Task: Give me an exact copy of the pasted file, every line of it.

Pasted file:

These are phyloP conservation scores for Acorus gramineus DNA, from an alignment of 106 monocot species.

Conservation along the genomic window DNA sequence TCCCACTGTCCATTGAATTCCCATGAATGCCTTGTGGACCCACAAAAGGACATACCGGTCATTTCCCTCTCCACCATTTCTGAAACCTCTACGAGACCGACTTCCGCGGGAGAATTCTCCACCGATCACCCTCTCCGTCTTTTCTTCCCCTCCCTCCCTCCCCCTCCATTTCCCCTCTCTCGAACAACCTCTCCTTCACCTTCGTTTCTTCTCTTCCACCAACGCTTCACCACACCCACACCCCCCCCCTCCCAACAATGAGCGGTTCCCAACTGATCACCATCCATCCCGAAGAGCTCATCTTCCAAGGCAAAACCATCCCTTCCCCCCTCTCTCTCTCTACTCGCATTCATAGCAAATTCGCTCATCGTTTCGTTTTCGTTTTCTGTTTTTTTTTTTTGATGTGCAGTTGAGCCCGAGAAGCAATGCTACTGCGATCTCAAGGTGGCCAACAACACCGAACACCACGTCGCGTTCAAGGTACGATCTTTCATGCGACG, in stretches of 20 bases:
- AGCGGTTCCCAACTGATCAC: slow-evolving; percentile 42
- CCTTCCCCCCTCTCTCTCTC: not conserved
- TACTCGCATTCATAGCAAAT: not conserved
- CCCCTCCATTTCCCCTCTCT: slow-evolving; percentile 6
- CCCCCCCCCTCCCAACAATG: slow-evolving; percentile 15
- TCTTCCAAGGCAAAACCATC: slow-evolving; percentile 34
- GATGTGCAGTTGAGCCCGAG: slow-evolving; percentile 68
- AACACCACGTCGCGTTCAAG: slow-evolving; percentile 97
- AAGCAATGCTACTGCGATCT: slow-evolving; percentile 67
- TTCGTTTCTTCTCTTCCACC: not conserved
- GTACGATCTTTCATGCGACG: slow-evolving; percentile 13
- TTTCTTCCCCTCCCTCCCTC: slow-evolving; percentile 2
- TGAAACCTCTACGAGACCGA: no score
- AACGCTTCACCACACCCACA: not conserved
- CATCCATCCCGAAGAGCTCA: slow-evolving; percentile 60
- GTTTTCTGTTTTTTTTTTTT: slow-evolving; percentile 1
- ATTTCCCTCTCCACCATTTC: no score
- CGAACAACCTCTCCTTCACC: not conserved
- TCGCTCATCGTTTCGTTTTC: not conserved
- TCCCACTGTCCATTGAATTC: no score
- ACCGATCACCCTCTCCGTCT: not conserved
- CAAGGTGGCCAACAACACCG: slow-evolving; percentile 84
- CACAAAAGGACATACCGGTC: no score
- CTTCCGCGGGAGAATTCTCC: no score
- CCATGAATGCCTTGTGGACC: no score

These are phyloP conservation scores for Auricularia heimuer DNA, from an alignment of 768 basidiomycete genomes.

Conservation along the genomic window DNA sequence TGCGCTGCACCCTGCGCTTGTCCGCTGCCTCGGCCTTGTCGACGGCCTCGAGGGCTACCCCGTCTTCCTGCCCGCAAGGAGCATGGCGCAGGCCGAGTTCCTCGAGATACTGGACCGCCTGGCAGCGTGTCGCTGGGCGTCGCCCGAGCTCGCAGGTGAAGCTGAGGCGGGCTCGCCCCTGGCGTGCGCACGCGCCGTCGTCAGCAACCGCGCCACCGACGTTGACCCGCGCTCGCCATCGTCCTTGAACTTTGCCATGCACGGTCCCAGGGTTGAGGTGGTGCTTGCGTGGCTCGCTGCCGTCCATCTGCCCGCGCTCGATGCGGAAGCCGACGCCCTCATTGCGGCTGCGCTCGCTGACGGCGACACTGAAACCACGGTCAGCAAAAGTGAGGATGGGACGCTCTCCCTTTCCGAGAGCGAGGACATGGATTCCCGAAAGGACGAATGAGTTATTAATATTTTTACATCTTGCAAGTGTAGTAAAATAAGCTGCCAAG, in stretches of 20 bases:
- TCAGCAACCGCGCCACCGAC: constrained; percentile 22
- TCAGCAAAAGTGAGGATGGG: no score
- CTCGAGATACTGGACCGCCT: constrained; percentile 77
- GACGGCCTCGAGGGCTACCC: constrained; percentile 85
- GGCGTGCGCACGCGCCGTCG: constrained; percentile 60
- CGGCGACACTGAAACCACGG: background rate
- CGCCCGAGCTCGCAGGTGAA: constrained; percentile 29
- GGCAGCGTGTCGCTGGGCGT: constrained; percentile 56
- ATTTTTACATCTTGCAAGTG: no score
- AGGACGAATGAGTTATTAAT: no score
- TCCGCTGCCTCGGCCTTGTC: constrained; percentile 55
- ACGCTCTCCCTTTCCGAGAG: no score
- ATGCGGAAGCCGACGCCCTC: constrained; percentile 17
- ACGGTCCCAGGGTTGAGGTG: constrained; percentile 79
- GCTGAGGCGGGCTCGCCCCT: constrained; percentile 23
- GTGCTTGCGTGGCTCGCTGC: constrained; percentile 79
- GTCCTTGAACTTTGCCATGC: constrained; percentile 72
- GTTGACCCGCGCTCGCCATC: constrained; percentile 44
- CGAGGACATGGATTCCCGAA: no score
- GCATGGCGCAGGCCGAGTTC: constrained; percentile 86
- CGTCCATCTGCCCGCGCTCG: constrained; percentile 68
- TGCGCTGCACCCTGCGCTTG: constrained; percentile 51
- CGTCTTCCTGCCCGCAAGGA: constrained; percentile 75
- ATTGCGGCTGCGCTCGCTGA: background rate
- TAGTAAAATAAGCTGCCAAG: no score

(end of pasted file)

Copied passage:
These are phyloP conservation scores for Acorus gramineus DNA, from an alignment of 106 monocot species.

Conservation along the genomic window DNA sequence TCCCACTGTCCATTGAATTCCCATGAATGCCTTGTGGACCCACAAAAGGACATACCGGTCATTTCCCTCTCCACCATTTCTGAAACCTCTACGAGACCGACTTCCGCGGGAGAATTCTCCACCGATCACCCTCTCCGTCTTTTCTTCCCCTCCCTCCCTCCCCCTCCATTTCCCCTCTCTCGAACAACCTCTCCTTCACCTTCGTTTCTTCTCTTCCACCAACGCTTCACCACACCCACACCCCCCCCCTCCCAACAATGAGCGGTTCCCAACTGATCACCATCCATCCCGAAGAGCTCATCTTCCAAGGCAAAACCATCCCTTCCCCCCTCTCTCTCTCTACTCGCATTCATAGCAAATTCGCTCATCGTTTCGTTTTCGTTTTCTGTTTTTTTTTTTTGATGTGCAGTTGAGCCCGAGAAGCAATGCTACTGCGATCTCAAGGTGGCCAACAACACCGAACACCACGTCGCGTTCAAGGTACGATCTTTCATGCGACG, in stretches of 20 bases:
- AGCGGTTCCCAACTGATCAC: slow-evolving; percentile 42
- CCTTCCCCCCTCTCTCTCTC: not conserved
- TACTCGCATTCATAGCAAAT: not conserved
- CCCCTCCATTTCCCCTCTCT: slow-evolving; percentile 6
- CCCCCCCCCTCCCAACAATG: slow-evolving; percentile 15
- TCTTCCAAGGCAAAACCATC: slow-evolving; percentile 34
- GATGTGCAGTTGAGCCCGAG: slow-evolving; percentile 68
- AACACCACGTCGCGTTCAAG: slow-evolving; percentile 97
- AAGCAATGCTACTGCGATCT: slow-evolving; percentile 67
- TTCGTTTCTTCTCTTCCACC: not conserved
- GTACGATCTTTCATGCGACG: slow-evolving; percentile 13
- TTTCTTCCCCTCCCTCCCTC: slow-evolving; percentile 2
- TGAAACCTCTACGAGACCGA: no score
- AACGCTTCACCACACCCACA: not conserved
- CATCCATCCCGAAGAGCTCA: slow-evolving; percentile 60
- GTTTTCTGTTTTTTTTTTTT: slow-evolving; percentile 1
- ATTTCCCTCTCCACCATTTC: no score
- CGAACAACCTCTCCTTCACC: not conserved
- TCGCTCATCGTTTCGTTTTC: not conserved
- TCCCACTGTCCATTGAATTC: no score
- ACCGATCACCCTCTCCGTCT: not conserved
- CAAGGTGGCCAACAACACCG: slow-evolving; percentile 84
- CACAAAAGGACATACCGGTC: no score
- CTTCCGCGGGAGAATTCTCC: no score
- CCATGAATGCCTTGTGGACC: no score

These are phyloP conservation scores for Auricularia heimuer DNA, from an alignment of 768 basidiomycete genomes.

Conservation along the genomic window DNA sequence TGCGCTGCACCCTGCGCTTGTCCGCTGCCTCGGCCTTGTCGACGGCCTCGAGGGCTACCCCGTCTTCCTGCCCGCAAGGAGCATGGCGCAGGCCGAGTTCCTCGAGATACTGGACCGCCTGGCAGCGTGTCGCTGGGCGTCGCCCGAGCTCGCAGGTGAAGCTGAGGCGGGCTCGCCCCTGGCGTGCGCACGCGCCGTCGTCAGCAACCGCGCCACCGACGTTGACCCGCGCTCGCCATCGTCCTTGAACTTTGCCATGCACGGTCCCAGGGTTGAGGTGGTGCTTGCGTGGCTCGCTGCCGTCCATCTGCCCGCGCTCGATGCGGAAGCCGACGCCCTCATTGCGGCTGCGCTCGCTGACGGCGACACTGAAACCACGGTCAGCAAAAGTGAGGATGGGACGCTCTCCCTTTCCGAGAGCGAGGACATGGATTCCCGAAAGGACGAATGAGTTATTAATATTTTTACATCTTGCAAGTGTAGTAAAATAAGCTGCCAAG, in stretches of 20 bases:
- TCAGCAACCGCGCCACCGAC: constrained; percentile 22
- TCAGCAAAAGTGAGGATGGG: no score
- CTCGAGATACTGGACCGCCT: constrained; percentile 77
- GACGGCCTCGAGGGCTACCC: constrained; percentile 85
- GGCGTGCGCACGCGCCGTCG: constrained; percentile 60
- CGGCGACACTGAAACCACGG: background rate
- CGCCCGAGCTCGCAGGTGAA: constrained; percentile 29
- GGCAGCGTGTCGCTGGGCGT: constrained; percentile 56
- ATTTTTACATCTTGCAAGTG: no score
- AGGACGAATGAGTTATTAAT: no score
- TCCGCTGCCTCGGCCTTGTC: constrained; percentile 55
- ACGCTCTCCCTTTCCGAGAG: no score
- ATGCGGAAGCCGACGCCCTC: constrained; percentile 17
- ACGGTCCCAGGGTTGAGGTG: constrained; percentile 79
- GCTGAGGCGGGCTCGCCCCT: constrained; percentile 23
- GTGCTTGCGTGGCTCGCTGC: constrained; percentile 79
- GTCCTTGAACTTTGCCATGC: constrained; percentile 72
- GTTGACCCGCGCTCGCCATC: constrained; percentile 44
- CGAGGACATGGATTCCCGAA: no score
- GCATGGCGCAGGCCGAGTTC: constrained; percentile 86
- CGTCCATCTGCCCGCGCTCG: constrained; percentile 68
- TGCGCTGCACCCTGCGCTTG: constrained; percentile 51
- CGTCTTCCTGCCCGCAAGGA: constrained; percentile 75
- ATTGCGGCTGCGCTCGCTGA: background rate
- TAGTAAAATAAGCTGCCAAG: no score